• Penny Hoffman

Does stress affect our skin?



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Prolonged stress causes an overproduction of the primary stress hormone cortisol, which in turn may lead to skin barrier impairment. Our skin barrier is the uppermost layer of the skin which provides protection from outside irritants and bacteria as well as restricts water loss, thus preventing skin dehydration. When this protective layer becomes compromised, it leaves our skin vulnerable to imbalances and inflammation.


Our skin barrier needs 3 things to thrive according to dermatologist Dr. Bowe:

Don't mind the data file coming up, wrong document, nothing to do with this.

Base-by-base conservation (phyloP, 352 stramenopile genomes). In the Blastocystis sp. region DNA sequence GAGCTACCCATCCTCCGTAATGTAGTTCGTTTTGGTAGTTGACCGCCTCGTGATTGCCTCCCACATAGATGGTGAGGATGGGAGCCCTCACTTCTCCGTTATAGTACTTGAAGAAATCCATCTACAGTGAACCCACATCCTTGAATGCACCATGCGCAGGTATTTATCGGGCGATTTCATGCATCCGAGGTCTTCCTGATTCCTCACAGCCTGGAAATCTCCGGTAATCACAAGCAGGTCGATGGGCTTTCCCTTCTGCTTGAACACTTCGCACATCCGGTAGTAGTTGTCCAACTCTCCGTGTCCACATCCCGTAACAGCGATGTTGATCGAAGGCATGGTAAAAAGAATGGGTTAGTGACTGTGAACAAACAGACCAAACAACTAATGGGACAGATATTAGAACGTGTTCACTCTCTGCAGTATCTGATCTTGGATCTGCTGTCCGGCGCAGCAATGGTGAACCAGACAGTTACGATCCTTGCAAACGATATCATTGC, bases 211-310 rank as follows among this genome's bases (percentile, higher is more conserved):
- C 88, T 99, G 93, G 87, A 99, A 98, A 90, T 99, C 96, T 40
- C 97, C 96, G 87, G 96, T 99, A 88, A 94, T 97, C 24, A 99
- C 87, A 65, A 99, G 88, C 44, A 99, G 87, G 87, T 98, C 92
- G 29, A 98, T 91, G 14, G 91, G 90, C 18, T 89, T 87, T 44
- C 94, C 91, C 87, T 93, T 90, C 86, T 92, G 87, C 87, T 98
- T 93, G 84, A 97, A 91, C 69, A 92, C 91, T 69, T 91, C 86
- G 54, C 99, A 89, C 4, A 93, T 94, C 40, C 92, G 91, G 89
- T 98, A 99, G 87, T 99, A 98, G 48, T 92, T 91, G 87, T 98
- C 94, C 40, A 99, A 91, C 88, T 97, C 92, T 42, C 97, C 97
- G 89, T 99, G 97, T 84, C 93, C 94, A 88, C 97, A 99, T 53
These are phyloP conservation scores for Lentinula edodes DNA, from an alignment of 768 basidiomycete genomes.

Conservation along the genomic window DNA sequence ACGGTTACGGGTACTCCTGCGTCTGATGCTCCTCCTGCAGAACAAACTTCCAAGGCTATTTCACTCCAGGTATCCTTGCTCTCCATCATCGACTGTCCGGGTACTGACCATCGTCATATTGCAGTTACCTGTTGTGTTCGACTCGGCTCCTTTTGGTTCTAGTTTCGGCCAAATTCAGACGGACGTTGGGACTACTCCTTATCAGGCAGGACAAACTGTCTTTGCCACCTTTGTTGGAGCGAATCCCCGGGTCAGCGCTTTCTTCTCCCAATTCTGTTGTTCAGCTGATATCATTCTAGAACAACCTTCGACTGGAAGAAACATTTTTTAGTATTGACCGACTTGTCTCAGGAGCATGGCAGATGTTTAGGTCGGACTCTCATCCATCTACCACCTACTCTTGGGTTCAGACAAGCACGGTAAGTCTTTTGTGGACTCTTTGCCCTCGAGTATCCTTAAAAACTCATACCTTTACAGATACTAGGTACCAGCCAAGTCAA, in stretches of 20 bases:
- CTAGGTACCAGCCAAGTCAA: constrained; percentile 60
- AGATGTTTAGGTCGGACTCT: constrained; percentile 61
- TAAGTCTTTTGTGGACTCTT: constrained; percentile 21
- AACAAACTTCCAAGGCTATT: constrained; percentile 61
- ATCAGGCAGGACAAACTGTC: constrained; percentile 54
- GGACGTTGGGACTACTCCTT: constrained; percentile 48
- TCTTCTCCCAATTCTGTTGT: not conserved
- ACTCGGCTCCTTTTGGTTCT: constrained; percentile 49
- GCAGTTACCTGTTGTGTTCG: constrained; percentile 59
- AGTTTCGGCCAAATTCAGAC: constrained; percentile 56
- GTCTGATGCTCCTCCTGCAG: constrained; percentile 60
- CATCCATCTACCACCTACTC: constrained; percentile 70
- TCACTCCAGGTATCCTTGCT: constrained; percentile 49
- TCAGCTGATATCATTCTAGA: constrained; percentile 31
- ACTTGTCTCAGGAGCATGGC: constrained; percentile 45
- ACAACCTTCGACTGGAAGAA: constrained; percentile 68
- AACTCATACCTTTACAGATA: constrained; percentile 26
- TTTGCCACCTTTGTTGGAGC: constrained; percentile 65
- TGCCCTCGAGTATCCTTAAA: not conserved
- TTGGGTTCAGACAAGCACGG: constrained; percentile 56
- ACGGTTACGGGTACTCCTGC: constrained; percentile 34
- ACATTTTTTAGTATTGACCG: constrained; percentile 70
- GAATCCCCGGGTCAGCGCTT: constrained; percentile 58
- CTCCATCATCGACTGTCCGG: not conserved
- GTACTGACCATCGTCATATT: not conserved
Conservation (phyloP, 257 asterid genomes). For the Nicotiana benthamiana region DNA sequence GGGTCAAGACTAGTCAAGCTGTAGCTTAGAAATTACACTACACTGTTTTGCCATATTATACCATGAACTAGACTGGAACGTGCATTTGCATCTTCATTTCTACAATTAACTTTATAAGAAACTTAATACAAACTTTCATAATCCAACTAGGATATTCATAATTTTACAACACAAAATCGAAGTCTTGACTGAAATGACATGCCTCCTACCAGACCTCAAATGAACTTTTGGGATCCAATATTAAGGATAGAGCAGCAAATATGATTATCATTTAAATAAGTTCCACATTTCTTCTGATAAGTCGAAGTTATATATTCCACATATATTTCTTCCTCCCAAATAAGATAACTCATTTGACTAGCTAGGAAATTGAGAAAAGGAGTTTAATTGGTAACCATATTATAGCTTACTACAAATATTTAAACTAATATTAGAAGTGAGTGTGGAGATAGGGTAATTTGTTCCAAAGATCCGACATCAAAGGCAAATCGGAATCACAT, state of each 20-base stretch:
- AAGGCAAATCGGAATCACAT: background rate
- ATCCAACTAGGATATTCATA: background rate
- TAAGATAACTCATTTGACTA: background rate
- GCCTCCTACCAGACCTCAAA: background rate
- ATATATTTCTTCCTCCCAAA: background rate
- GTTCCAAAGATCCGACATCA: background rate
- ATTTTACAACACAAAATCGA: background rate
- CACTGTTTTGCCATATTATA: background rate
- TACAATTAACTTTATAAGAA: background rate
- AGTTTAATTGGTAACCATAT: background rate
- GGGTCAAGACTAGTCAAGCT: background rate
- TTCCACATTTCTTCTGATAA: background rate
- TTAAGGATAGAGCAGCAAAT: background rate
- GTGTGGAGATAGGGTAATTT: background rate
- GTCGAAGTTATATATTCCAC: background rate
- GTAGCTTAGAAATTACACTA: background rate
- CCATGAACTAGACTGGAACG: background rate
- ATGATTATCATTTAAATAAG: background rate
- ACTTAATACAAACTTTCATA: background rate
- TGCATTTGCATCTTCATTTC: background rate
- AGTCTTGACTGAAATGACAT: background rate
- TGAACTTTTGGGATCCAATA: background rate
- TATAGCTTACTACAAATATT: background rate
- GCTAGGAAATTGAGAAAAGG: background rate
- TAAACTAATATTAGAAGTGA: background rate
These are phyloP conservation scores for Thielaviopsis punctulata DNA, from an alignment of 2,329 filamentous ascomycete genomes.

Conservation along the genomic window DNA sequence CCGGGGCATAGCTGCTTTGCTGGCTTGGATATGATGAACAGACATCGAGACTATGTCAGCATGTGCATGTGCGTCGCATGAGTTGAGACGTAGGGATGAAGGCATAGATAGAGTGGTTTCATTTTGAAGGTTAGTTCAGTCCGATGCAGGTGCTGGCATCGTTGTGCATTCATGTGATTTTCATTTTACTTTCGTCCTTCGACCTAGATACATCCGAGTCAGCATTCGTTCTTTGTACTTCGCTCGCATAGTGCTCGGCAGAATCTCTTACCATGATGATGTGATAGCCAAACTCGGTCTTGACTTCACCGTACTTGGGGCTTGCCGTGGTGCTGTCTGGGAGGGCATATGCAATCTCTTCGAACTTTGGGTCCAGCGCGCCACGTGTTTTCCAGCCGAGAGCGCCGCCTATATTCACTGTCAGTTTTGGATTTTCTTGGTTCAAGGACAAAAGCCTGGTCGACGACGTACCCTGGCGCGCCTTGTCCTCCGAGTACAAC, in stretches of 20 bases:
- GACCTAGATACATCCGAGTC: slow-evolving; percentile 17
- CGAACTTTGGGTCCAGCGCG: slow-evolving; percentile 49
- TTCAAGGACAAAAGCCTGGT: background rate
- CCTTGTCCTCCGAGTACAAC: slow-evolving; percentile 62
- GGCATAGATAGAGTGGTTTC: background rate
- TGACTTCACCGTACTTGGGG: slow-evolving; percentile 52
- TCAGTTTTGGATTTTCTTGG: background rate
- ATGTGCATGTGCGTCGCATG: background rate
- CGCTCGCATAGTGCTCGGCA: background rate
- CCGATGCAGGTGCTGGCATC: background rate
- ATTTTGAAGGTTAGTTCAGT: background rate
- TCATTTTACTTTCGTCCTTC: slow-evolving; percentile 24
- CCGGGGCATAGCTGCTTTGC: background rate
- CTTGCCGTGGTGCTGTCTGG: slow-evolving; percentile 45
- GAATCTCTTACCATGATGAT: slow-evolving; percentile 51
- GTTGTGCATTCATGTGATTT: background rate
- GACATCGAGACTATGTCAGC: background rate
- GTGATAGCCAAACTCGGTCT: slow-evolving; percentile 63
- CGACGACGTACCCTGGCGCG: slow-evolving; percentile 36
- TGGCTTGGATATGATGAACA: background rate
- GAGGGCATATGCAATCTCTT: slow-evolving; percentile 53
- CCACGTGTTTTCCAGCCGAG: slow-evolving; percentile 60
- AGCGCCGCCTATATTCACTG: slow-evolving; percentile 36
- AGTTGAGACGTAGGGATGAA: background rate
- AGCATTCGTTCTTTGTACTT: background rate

Oil, water, and microbiome (more on that later). Cortisol depletes them all.

It also slows the production of lipids (good oils) adding to the dryness and irritation. Without adequate lipids to seal in hydration, the skin starts to “leak” water in a process known as transepidermal water loss (TEWL).

At the same time, cortisol stimulates excess sebum, the type of oil that can cause more breakouts for acne-prone skin. Clearly, prolonged stress and ongoing cortisol production are not good for any skin type.

We will continue this series by looking at the first step in the prevention and control of stressed-out skin from a physical viewpoint. The right cleanser(s)!


Stay tuned :)



 

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